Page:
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Global digital flexible packaging print giant ePac Flexible Packaging (ePac) is building a plant in Australia, with the Melbourne site set to be operational by the end of the year.

Digital packaging print: ePac
Digital packaging print: ePac

The first ePac production facility will open eight kilometres from the Melbourne CBD, at the new Newlands Road food manufacturing hub, located in the heart of Coburg’s thriving industrial district. It will be headed by Jason Brown, formerly group divisional general manager at Ball & Doggett.

Specialising in small and medium run-length orders, ePac’s Australian customer base will focus on start-ups across the snack, confection, coffee, organic foods, pet food, and nutritional supplement space. The business says ePac Australian provides new cost-effective, time-efficient, tailored and sustainable offerings for support small and medium sized businesses looking to level-up their brand presence.

Brown, managing director of the new plant said, “Our key proposition is enabling local brands to take their product to market, through sustainable, locally manufactured packaging, available on demand.

“There are an increasing number of small and medium sized brands looking to build their business, for instance vegan or Keto brands, for whom ePac will enable them to move forward with sustainable packaging that meets their need, and enables them to compete. It will be exciting to be able to be part of their growth.”

Brown says the new ePac plant will see the return of a fair amount of work that is currently sourced from China. He said, “With turnaround of one to two weeks ePac clients will have no supply chain issues, and will be able to respond to market demand much quicker than they can at present.”

The new ePac plant will produce both flexible pouches and roll-stock. The factory will be based on the same template as ePac’s other sites around the world, with some local variation. Centrestage will be two HP Indigo 25K digital flexible presses, the new machine that superseded the 20000 and prints at 31 metres a minute in four colour mode. Finishing will include solventless lamination, high-end bagmakers, and valve inserters, for outgassing when needed.

The packaging itself will be fully recyclable, and will contain at least 30 per cent post consumer recycled content. Brown said, "The whole ePac pocess means waste is minimal fro start to finish. And on-demand printing means no piles of inventory sitting around. And clearly not bringing packaging in from China cuts down on emissions dramatically."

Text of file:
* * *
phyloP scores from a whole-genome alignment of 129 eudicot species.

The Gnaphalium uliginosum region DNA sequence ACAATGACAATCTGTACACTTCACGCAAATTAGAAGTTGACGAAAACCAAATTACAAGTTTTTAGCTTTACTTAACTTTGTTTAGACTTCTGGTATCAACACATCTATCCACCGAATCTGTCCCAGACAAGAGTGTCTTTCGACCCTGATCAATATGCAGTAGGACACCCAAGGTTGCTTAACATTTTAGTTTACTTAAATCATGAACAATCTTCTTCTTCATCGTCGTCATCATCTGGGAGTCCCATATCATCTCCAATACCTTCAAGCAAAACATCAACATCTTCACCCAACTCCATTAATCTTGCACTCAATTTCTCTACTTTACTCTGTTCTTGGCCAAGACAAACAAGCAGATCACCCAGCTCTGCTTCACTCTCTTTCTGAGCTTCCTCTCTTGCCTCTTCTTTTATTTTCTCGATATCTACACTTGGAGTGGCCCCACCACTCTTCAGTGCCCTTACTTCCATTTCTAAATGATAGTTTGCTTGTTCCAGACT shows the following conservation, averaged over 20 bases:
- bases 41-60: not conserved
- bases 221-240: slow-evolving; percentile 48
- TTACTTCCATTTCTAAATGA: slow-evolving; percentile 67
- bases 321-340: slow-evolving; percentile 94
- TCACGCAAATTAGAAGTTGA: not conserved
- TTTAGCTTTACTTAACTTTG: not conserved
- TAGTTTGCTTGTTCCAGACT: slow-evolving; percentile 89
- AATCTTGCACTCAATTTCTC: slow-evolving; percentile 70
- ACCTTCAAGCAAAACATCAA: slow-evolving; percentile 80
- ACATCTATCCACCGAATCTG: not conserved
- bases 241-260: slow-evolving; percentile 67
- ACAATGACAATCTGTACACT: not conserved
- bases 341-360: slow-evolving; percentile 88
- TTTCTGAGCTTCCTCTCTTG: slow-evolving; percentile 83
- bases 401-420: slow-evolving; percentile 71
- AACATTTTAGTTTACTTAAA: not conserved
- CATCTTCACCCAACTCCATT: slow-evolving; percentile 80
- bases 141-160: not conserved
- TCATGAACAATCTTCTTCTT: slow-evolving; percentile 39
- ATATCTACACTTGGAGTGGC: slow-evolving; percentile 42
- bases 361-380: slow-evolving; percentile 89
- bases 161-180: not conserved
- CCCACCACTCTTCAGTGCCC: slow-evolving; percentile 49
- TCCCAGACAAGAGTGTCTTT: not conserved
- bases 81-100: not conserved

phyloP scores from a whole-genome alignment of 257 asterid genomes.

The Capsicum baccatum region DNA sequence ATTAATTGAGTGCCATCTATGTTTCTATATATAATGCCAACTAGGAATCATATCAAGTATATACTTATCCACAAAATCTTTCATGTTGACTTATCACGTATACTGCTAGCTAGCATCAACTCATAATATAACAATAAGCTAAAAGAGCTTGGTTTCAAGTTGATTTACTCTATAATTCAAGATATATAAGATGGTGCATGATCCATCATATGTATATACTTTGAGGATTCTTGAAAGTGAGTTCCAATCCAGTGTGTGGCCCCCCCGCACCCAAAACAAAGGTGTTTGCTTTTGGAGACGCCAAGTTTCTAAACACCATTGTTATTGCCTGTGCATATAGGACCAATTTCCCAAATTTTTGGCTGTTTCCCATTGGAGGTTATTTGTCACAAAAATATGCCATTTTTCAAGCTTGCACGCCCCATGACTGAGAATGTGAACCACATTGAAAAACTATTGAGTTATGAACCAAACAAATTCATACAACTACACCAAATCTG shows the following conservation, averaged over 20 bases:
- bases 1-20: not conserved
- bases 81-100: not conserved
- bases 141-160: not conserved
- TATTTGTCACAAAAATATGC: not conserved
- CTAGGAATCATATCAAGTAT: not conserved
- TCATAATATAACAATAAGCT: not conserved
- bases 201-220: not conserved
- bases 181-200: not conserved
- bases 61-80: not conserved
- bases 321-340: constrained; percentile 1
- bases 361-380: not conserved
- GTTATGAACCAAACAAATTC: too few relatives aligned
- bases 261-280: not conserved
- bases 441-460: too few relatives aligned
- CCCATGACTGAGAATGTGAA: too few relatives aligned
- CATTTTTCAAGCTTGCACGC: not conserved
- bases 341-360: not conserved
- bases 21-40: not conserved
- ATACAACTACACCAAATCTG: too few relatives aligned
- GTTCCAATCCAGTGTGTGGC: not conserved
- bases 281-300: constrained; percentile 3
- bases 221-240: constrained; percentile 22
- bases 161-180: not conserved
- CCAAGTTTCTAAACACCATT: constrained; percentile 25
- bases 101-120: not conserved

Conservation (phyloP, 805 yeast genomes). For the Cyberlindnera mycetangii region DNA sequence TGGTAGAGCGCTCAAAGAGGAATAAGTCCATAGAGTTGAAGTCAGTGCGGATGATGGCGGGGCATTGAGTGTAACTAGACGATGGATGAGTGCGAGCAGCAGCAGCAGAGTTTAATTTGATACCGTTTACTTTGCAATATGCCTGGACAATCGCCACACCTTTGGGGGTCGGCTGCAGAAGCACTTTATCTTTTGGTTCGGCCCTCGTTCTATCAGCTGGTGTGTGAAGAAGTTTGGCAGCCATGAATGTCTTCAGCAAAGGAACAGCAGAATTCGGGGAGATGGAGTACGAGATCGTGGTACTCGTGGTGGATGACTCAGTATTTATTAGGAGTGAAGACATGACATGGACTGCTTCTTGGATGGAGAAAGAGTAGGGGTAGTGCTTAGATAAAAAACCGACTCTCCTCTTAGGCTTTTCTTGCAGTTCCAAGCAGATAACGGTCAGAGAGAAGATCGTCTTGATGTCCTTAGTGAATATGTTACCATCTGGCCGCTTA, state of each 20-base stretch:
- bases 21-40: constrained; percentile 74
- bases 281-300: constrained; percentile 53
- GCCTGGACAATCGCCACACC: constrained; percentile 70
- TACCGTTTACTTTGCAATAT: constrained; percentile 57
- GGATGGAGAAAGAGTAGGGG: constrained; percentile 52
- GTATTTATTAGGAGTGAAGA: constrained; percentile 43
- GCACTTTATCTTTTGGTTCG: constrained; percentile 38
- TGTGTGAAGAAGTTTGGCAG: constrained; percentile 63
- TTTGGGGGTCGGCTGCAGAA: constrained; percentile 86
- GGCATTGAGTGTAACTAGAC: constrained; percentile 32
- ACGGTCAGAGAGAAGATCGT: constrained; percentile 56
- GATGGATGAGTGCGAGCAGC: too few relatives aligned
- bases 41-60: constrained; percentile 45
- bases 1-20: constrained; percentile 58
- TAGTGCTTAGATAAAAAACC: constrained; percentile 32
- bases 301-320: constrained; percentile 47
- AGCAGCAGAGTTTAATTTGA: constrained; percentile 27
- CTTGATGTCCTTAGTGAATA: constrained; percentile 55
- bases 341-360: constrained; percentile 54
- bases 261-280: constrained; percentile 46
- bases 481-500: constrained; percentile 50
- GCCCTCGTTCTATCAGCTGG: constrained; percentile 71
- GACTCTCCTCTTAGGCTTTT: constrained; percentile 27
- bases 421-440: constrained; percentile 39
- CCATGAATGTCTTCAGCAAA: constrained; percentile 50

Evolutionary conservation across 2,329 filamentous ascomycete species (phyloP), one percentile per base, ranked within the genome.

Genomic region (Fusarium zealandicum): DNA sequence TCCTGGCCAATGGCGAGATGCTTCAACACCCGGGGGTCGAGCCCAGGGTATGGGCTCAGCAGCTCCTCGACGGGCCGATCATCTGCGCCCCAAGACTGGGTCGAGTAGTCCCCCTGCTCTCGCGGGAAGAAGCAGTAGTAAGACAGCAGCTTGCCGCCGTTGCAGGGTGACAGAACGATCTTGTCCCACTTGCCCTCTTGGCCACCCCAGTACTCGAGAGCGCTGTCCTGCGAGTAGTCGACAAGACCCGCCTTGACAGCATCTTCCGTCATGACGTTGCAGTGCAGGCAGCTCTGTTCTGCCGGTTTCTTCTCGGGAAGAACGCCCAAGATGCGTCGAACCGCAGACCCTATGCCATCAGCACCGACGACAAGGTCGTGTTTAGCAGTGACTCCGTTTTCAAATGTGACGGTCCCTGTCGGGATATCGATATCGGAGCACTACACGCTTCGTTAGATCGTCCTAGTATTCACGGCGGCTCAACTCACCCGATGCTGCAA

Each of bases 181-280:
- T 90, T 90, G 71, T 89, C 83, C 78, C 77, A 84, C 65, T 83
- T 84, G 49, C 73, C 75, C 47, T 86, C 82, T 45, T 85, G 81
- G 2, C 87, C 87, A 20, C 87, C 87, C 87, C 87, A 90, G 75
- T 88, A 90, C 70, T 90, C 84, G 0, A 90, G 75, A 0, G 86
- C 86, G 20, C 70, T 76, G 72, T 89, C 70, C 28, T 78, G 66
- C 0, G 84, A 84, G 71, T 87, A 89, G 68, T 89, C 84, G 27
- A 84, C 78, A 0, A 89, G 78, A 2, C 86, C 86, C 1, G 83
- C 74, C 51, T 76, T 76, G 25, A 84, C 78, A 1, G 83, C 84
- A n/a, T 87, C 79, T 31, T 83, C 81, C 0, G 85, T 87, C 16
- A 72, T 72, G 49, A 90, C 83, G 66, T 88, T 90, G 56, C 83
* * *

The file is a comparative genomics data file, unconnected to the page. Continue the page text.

The company will also be offering the ePacConnect, which prints variable data QR codes on packaging, for increased customer engagement, enhanced brand experience, track and trace, and authenticity.

With 20 sites fully operational, and now Melbourne currently underway, five-year-old ePac serves thousands of customers around the globe, and generates annual revenues of approximately US$200m. Packaging giant Amcor has just taken a stake in the business.

Built entirely on breakthrough digital printing technology from HP Indigo, ePac serves local brands of all sizes, with a particular focus on small and medium sized businesses producing snacks, confections, coffee, natural and organic foods, pet food, and nutritional supplements.

It provides a five to 15 business day lead time, focuses on small and medium run-length orders, and enables brands to order to demand and avoid costly inventory and obsolescence.

Opportunity: Jason Brown
Rapid go to market: Jason Brown

Jack Knott, ePac Flexible Packaging CEO said, “We’re excited to be expanding ePac’s growing international footprint into Australia. We are focused on bringing the same great ePac experience to our customers, helping small and medium sized businesses grow and achieve big brand presence.”

Brown said, “ePac helps local brands grow into major contributors within the community, with a unique offering for brands to rapidly go to market with great packaging. Opening our first facility at Newlands Road is an exciting milestone for ePac Australia, and we’ve already had a great response from the community.”

The ePac business was only established in the US five years ago, to provide locally-based consumer packaged goods companies the ability to compete with large brands with great packaging, and it says to give back to the communities it serves, and contribute to the creation of a more sustainable, circular economy. Since the opening of the company's first manufacturing facility in 2016, ePac says its mission has been clear – to help small brands obtain big brand presence and grow.

It says it is the first company created based entirely on break-through digital printing technology from Hewlett Packard, the HP Indigo 20000. This technology platform enables the company to provide fast time to market, economical short and medium run length jobs, customisation, and the ability to order to demand to avoid costly inventory and obsolescence.


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